Just as The Brothers Karamazov provides a hint of things to come, Kielyr (Samatha Isler) and Ben’s discussion of Vladimir Nabakov’s Lolita demonstrates how perspective can warp and manipulate viewer sympathies by inadvertently contextualizing the family’s outlandish behavior (stealing from the supermarket, receiving weapons as presents and sending the children on “missions”) as simply another side of the coin to be considered. When Ben is confronted by Harper and his father-in-law, Jack (Frank Langella), their concern for the children represents a disruption. It is only when Rellian finally utters the words “dad is dangerous” that the spell is finally broken. When Bo takes the opportunity to confront his father about his college acceptance letters, Ben’s behavior seems limiting, harmful and even possessive, returning to the skepticism depicted at the start of the film.


One of Captain Fantastic‘s strengths is how director Ross continuously inverts this concept, vacillating the audience in being with and against Ben during his quest to honor Leslie’s last wishes. But even as viewers may cringe at him disrupting the funeral or sending Vespyr (Annalise Basso) on a disastrous “mission” to rescue Rellian, one must recognize that his actions are rooted deeply not only in his love for his wife, but in his grief as well. As Ben glances back at the empty seats once occupied by his children (who are now entrusted to his in-laws for their own safety), viewers can sense how deeply his world — the one he forged alongside Leslie — has been shattered. It wasn’t simply a world they created, but one his children literally embodied. As Thomas Wolfe once learned the hard way, you can’t go back home again and neither can Ben. Of course, with the discovery of his children (who have snuck back onto the bus), Ben is able to recapture some of his loss, but a corner has been turned and the family must now capitulate to re-evaluating their lifestyle and finding a happy medium between their old life and what as been deemed necessary and “normal.”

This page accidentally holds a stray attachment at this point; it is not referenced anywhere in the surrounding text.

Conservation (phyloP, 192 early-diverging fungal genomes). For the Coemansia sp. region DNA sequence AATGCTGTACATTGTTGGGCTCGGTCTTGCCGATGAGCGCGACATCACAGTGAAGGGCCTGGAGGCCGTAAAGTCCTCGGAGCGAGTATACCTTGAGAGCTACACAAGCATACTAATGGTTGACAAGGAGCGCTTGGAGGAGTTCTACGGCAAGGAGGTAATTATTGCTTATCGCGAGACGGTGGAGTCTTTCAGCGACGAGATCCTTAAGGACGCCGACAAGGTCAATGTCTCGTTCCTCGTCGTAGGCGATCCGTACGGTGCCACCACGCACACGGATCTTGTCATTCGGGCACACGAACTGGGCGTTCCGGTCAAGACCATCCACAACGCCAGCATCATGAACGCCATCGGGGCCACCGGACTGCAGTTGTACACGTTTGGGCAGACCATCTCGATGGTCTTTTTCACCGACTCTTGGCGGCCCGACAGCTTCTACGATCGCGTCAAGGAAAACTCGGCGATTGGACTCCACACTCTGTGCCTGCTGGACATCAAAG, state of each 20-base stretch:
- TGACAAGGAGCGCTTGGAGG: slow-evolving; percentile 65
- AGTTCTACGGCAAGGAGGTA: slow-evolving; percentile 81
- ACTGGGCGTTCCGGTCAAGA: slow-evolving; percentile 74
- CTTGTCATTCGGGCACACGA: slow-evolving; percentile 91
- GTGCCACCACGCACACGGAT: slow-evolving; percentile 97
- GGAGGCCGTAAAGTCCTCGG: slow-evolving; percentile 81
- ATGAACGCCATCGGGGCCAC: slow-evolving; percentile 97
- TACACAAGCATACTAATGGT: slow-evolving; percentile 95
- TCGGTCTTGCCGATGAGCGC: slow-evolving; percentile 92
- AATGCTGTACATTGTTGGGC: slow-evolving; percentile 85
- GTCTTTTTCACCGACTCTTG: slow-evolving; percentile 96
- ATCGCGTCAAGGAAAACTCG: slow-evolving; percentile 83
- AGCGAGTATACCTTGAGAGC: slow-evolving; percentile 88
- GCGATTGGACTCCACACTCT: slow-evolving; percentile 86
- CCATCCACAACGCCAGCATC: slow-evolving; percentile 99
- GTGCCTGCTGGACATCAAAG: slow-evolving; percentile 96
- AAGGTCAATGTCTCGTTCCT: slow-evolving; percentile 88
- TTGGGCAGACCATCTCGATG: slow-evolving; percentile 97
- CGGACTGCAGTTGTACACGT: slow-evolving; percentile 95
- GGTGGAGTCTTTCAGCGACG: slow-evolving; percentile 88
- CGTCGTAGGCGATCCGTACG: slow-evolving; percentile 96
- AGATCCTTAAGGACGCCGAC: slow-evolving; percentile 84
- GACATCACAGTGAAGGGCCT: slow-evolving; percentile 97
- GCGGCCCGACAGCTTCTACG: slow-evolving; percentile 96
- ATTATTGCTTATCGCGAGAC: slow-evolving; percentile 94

Before the family can do this, they embark on one last mission: to honor their mother’s last wishes. The family sneaks into the cemetery and abscond with her coffin in the middle of the night, leaving it open in the middle of their school bus so that the children can gather around and say goodbye to their mother. It’s a strange scene that could feel as if the sanctity of the dead is being violated, but it forces viewers to re-examine their understanding of grief, as the children are simply taking back the final goodbye; a moment that had been taken from them by Leslie’s suicide and their grandparents’ closed-coffin funeral. Within this context, piggy-backed by a beautiful sequence where the family dances around Leslie’s burning funeral pyre while singing her favorite song, the grief presented may be non-traditional, but it’s no less poignant.


Captain Fantastic doesn’t provide definitive answers to the lingering questions of normalcy and grief, but instead it encourages viewers to find the necessary balance to live life on their own terms. Perhaps this is the lasting message to be lifted from a film that is as equally tender as it is strange: to live a life filled with love, hope and wonder, free from the constraints of whatever normal is.

Jamie Righetti (@JamieRighetti) is a freelance tv and film critic from New York City whose work can be seen on Film School Rejects, IndieWire, BitchFlicks and more. She is the host of The Scream Squad, a horror podcast that dives into the larger issues at play in the genre. Learn more about Jamie and her debut novel, BEECHWOOD PARK, at jamierighetti.com.